This case study may be useful if you are looking for examples of developing a wellbeing policy, increasing awareness of wellbeing, developing resilience training schemes and/or promoting wellbeing initiatives.
Serjeants’ Inn specialises in high profile – and often high pressure – medical, police, regulatory and public law cases, typically involving political, ethical or social issues.
Their cases are suffused with the complications and consequences of mental health issues and, as a result, they are particularly conscious of the need for a proactive, progressive approach to well-being within their own organisation.
What was the business (other case) for action?
They see a clear case for action for the following reasons:
They are conscious of the potential effects of these combined pressures on both barristers and staff and are keen to take steps to reduce and offset them.
They are also aware of the direct and indirect costs of well-being problems to a business, as publicised by, for example, the CBI in its report: “Getting better: workplace health as a business issue”.
What did the Chambers do?
They have adopted the BUPA philosophy:
“Well-being is not an initiative, it’s about creating a culture and environment where people thrive,” Patrick Watt, corporate director and global head of wellness at BUPA.
Their approach has therefore been to establish and publicise a general, central Chambers commitment to well-being in the conviction that a wide range of diverse, non-prescriptive initiatives would flourish from that, reflecting individual preferences and personalities and their different views of what “thriving” might mean.
They have set out to create an open, supportive culture in Chambers with an emphasis on a preventative – but not intrusive – approach to well-being.
Their approach includes measures as follows:
building awareness of well-being and its importance within Chambers:
improving communication about workload and stress points:
facilitating flexible working and investing in support – systems:
developing individual resilience and relevant skills:
supporting and promoting individual initiatives:
Some of these measures were introduced in direct response to suggestions made in a barrister and staff consultation exercise in 2015, which attracted a 96% response rate and which was followed by five workshop discussions. This process covered all aspects of working at Serjeants’ Inn and in so far as it concerned well-being it was informed by the Bar Council’s Resilience Framework Assessment on well-being which was published around the same time.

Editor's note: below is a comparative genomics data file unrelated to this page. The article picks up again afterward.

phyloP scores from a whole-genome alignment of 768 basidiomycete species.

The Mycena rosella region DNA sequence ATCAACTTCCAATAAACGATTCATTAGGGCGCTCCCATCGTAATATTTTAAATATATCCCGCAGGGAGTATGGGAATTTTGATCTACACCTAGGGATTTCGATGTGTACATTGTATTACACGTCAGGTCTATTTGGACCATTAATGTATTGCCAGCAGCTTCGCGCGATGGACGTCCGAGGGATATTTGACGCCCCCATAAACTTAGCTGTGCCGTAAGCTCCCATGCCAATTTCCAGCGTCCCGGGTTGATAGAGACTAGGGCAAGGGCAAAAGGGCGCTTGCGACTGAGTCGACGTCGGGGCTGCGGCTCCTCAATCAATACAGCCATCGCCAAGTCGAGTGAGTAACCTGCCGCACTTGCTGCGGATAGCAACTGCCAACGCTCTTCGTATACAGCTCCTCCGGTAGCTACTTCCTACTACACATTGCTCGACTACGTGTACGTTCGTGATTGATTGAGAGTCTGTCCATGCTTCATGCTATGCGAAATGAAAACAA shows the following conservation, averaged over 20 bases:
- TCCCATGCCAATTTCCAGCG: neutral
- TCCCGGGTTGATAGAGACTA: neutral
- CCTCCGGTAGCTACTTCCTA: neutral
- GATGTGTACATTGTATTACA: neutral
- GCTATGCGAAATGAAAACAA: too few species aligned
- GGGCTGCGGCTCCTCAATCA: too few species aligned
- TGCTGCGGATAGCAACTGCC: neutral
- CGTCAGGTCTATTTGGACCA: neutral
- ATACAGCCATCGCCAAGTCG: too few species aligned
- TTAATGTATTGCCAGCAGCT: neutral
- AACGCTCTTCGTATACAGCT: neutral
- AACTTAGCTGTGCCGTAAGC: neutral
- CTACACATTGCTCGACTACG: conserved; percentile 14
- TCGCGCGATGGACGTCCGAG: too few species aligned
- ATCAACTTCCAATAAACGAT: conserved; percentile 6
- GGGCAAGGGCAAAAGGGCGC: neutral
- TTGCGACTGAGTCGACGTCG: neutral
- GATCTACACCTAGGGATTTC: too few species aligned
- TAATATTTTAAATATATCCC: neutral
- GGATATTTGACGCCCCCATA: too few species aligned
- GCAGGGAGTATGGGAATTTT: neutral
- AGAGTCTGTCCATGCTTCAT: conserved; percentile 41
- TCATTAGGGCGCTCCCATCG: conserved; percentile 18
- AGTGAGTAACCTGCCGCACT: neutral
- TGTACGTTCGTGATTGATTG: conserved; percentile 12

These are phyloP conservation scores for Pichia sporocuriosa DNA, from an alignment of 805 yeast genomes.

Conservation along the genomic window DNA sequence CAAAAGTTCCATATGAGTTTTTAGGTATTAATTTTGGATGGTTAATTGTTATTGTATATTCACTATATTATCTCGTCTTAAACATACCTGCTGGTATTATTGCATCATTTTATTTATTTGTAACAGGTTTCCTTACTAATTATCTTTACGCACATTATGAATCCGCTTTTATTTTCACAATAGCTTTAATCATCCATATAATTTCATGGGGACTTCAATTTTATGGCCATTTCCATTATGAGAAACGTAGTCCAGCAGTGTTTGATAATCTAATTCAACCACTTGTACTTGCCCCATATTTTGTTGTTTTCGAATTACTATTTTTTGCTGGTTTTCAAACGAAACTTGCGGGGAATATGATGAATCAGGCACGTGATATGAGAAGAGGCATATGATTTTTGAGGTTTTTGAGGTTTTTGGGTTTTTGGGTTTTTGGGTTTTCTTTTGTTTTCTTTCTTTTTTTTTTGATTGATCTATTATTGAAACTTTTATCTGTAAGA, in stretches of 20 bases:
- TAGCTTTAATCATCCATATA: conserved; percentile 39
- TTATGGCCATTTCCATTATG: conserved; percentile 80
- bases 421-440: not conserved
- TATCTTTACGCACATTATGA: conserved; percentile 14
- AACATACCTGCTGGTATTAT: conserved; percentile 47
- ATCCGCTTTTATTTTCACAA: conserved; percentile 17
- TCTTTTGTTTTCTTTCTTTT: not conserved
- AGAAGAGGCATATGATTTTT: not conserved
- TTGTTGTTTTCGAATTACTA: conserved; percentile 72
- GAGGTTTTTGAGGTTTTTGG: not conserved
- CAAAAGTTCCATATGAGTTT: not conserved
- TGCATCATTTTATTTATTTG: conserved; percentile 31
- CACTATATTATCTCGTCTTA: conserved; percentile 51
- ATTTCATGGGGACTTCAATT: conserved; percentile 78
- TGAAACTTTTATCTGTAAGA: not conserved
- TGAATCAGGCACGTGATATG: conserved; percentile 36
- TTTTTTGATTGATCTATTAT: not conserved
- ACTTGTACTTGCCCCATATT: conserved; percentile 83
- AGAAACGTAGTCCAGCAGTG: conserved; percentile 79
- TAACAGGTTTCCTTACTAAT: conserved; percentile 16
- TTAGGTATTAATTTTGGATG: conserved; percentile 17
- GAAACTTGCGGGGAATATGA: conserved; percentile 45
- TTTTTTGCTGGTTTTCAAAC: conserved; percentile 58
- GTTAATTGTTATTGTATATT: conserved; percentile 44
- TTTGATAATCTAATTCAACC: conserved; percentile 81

They have also been advised by a key member of staff who trained in well-being and stress management for self-employed practitioners as part of her degree in Music at the Guildhall. She is now their Well-being Officer.
What were the results?
This is difficult to quantify but they can provide some figures:
Qualitatively they would refer you to the following:
“Many places talk of having an open-door policy but SIC truly has this. In three decades in Chambers each person, whether barrister or staff, has always been open to any queries I have had about legal, professional, ethical or personal issues” – senior barrister
“Chambers provide members of staff with free gym membership which is a really helpful scheme, especially if you are having a tough day at the office. I find that a quick work-out at lunch time can be great stress relief and also helps increase my concentration levels for what might be in store for the afternoon” – staff member
“Upon joining Serjeants’ Inn I was provided with a mentor – a slightly more senior barrister doing similar work. I found the arrangement immensely helpful, both as a means of practical guidance and information but also pastorally, during what was a time of great change. It made the process of meeting new people and being accepted as a member very easy. It enabled me to feel included and confident around Chambers from very early on.” – established practitioner who joined from another set
“There is a very open attitude towards communicating any issues or concerns within chambers. Team leaders and the senior management team are proactive in relaying information to each other. It doesn’t matter how junior the member of staff or barrister is, time is made to support and resolve problems swiftly and efficiently. Making sure everyone feels like they are being listened to is crucial to minimizing stress. This is greatly assisted by the open-plan design of the premises but it is mainly about attitude and ethos” – staff member.
“Serjeant’s Inn Chambers’ story is well worth a read for the breadth of thought, support and safeguarding in place. Serjeant’s Inn clearly demonstrate a deep understanding of this agenda and have been strategic in recognising the need to tackle stress points as well as introduce new initiatives. This makes their approach much more authentic. Changing the way work is done in chambers, the focus on a positive workplace culture as well as the substantial commitment made in wide range of areas including initiatives like gym membership is inspiring.”
Wellbeing at the Bar Working Group
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It can be difficult to make a living from law and it can be pressurised and demanding. Competition and an adversarial approach to everything can make collegiate relationships difficult. This website aims to provide you with the knowledge to manage these stressors, make emotionally informed, wise professional decisions and thrive in your chosen profession.
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